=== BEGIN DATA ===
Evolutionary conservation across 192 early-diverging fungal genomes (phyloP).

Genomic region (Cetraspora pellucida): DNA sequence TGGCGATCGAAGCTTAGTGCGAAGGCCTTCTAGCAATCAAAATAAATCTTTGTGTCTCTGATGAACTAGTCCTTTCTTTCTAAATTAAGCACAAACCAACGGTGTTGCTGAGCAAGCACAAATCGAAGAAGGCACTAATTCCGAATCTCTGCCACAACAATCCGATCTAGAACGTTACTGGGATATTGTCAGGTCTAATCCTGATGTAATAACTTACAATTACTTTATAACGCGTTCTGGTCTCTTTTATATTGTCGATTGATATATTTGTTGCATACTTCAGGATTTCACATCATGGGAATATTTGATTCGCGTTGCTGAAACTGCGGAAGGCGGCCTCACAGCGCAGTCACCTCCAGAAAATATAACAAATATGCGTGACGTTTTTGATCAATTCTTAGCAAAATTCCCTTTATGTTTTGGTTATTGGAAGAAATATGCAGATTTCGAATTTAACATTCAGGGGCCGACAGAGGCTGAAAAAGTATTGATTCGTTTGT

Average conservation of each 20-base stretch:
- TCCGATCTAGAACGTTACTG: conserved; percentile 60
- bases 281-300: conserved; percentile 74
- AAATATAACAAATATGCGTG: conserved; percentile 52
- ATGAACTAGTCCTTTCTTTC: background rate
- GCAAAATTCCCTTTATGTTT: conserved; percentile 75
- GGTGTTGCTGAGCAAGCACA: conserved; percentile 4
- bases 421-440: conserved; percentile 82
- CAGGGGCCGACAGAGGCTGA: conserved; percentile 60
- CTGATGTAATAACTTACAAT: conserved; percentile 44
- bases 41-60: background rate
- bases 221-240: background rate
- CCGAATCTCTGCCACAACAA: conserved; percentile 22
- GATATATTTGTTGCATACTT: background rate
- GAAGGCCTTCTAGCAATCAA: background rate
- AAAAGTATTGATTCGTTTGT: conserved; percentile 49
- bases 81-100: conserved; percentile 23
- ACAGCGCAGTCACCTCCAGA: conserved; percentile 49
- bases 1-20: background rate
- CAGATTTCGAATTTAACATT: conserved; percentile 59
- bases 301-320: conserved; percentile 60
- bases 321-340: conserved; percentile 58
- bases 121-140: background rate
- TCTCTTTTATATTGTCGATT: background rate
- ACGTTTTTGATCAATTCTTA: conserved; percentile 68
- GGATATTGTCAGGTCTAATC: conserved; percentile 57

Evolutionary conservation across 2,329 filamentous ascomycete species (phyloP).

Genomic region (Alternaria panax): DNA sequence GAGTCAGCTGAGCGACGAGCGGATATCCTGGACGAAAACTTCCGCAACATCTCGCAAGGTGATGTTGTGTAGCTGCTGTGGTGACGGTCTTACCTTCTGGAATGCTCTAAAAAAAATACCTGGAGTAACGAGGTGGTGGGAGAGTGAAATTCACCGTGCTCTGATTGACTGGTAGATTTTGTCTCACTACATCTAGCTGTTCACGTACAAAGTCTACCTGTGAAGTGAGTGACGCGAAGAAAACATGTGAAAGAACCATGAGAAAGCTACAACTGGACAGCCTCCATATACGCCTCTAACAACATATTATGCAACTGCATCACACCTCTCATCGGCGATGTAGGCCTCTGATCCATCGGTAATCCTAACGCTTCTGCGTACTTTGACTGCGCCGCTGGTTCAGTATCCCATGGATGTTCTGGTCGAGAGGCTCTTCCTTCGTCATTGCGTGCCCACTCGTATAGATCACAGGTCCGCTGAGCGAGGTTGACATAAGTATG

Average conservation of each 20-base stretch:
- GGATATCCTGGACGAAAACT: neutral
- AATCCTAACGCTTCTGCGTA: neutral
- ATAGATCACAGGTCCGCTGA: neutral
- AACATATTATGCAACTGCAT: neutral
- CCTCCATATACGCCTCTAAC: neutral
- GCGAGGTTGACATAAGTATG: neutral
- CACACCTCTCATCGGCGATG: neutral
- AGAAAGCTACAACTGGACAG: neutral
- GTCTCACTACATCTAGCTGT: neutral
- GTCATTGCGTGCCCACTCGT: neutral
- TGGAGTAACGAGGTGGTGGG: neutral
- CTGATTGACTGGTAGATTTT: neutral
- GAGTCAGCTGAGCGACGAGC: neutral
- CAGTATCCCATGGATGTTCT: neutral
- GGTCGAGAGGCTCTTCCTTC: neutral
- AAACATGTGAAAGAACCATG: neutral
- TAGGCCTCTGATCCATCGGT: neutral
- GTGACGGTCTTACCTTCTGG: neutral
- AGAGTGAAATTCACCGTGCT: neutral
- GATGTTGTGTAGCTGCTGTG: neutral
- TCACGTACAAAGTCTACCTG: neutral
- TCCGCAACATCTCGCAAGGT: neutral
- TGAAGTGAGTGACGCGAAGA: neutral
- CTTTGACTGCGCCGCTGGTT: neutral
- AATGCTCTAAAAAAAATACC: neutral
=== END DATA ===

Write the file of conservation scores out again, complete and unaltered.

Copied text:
Evolutionary conservation across 192 early-diverging fungal genomes (phyloP).

Genomic region (Cetraspora pellucida): DNA sequence TGGCGATCGAAGCTTAGTGCGAAGGCCTTCTAGCAATCAAAATAAATCTTTGTGTCTCTGATGAACTAGTCCTTTCTTTCTAAATTAAGCACAAACCAACGGTGTTGCTGAGCAAGCACAAATCGAAGAAGGCACTAATTCCGAATCTCTGCCACAACAATCCGATCTAGAACGTTACTGGGATATTGTCAGGTCTAATCCTGATGTAATAACTTACAATTACTTTATAACGCGTTCTGGTCTCTTTTATATTGTCGATTGATATATTTGTTGCATACTTCAGGATTTCACATCATGGGAATATTTGATTCGCGTTGCTGAAACTGCGGAAGGCGGCCTCACAGCGCAGTCACCTCCAGAAAATATAACAAATATGCGTGACGTTTTTGATCAATTCTTAGCAAAATTCCCTTTATGTTTTGGTTATTGGAAGAAATATGCAGATTTCGAATTTAACATTCAGGGGCCGACAGAGGCTGAAAAAGTATTGATTCGTTTGT

Average conservation of each 20-base stretch:
- TCCGATCTAGAACGTTACTG: conserved; percentile 60
- bases 281-300: conserved; percentile 74
- AAATATAACAAATATGCGTG: conserved; percentile 52
- ATGAACTAGTCCTTTCTTTC: background rate
- GCAAAATTCCCTTTATGTTT: conserved; percentile 75
- GGTGTTGCTGAGCAAGCACA: conserved; percentile 4
- bases 421-440: conserved; percentile 82
- CAGGGGCCGACAGAGGCTGA: conserved; percentile 60
- CTGATGTAATAACTTACAAT: conserved; percentile 44
- bases 41-60: background rate
- bases 221-240: background rate
- CCGAATCTCTGCCACAACAA: conserved; percentile 22
- GATATATTTGTTGCATACTT: background rate
- GAAGGCCTTCTAGCAATCAA: background rate
- AAAAGTATTGATTCGTTTGT: conserved; percentile 49
- bases 81-100: conserved; percentile 23
- ACAGCGCAGTCACCTCCAGA: conserved; percentile 49
- bases 1-20: background rate
- CAGATTTCGAATTTAACATT: conserved; percentile 59
- bases 301-320: conserved; percentile 60
- bases 321-340: conserved; percentile 58
- bases 121-140: background rate
- TCTCTTTTATATTGTCGATT: background rate
- ACGTTTTTGATCAATTCTTA: conserved; percentile 68
- GGATATTGTCAGGTCTAATC: conserved; percentile 57

Evolutionary conservation across 2,329 filamentous ascomycete species (phyloP).

Genomic region (Alternaria panax): DNA sequence GAGTCAGCTGAGCGACGAGCGGATATCCTGGACGAAAACTTCCGCAACATCTCGCAAGGTGATGTTGTGTAGCTGCTGTGGTGACGGTCTTACCTTCTGGAATGCTCTAAAAAAAATACCTGGAGTAACGAGGTGGTGGGAGAGTGAAATTCACCGTGCTCTGATTGACTGGTAGATTTTGTCTCACTACATCTAGCTGTTCACGTACAAAGTCTACCTGTGAAGTGAGTGACGCGAAGAAAACATGTGAAAGAACCATGAGAAAGCTACAACTGGACAGCCTCCATATACGCCTCTAACAACATATTATGCAACTGCATCACACCTCTCATCGGCGATGTAGGCCTCTGATCCATCGGTAATCCTAACGCTTCTGCGTACTTTGACTGCGCCGCTGGTTCAGTATCCCATGGATGTTCTGGTCGAGAGGCTCTTCCTTCGTCATTGCGTGCCCACTCGTATAGATCACAGGTCCGCTGAGCGAGGTTGACATAAGTATG

Average conservation of each 20-base stretch:
- GGATATCCTGGACGAAAACT: neutral
- AATCCTAACGCTTCTGCGTA: neutral
- ATAGATCACAGGTCCGCTGA: neutral
- AACATATTATGCAACTGCAT: neutral
- CCTCCATATACGCCTCTAAC: neutral
- GCGAGGTTGACATAAGTATG: neutral
- CACACCTCTCATCGGCGATG: neutral
- AGAAAGCTACAACTGGACAG: neutral
- GTCTCACTACATCTAGCTGT: neutral
- GTCATTGCGTGCCCACTCGT: neutral
- TGGAGTAACGAGGTGGTGGG: neutral
- CTGATTGACTGGTAGATTTT: neutral
- GAGTCAGCTGAGCGACGAGC: neutral
- CAGTATCCCATGGATGTTCT: neutral
- GGTCGAGAGGCTCTTCCTTC: neutral
- AAACATGTGAAAGAACCATG: neutral
- TAGGCCTCTGATCCATCGGT: neutral
- GTGACGGTCTTACCTTCTGG: neutral
- AGAGTGAAATTCACCGTGCT: neutral
- GATGTTGTGTAGCTGCTGTG: neutral
- TCACGTACAAAGTCTACCTG: neutral
- TCCGCAACATCTCGCAAGGT: neutral
- TGAAGTGAGTGACGCGAAGA: neutral
- CTTTGACTGCGCCGCTGGTT: neutral
- AATGCTCTAAAAAAAATACC: neutral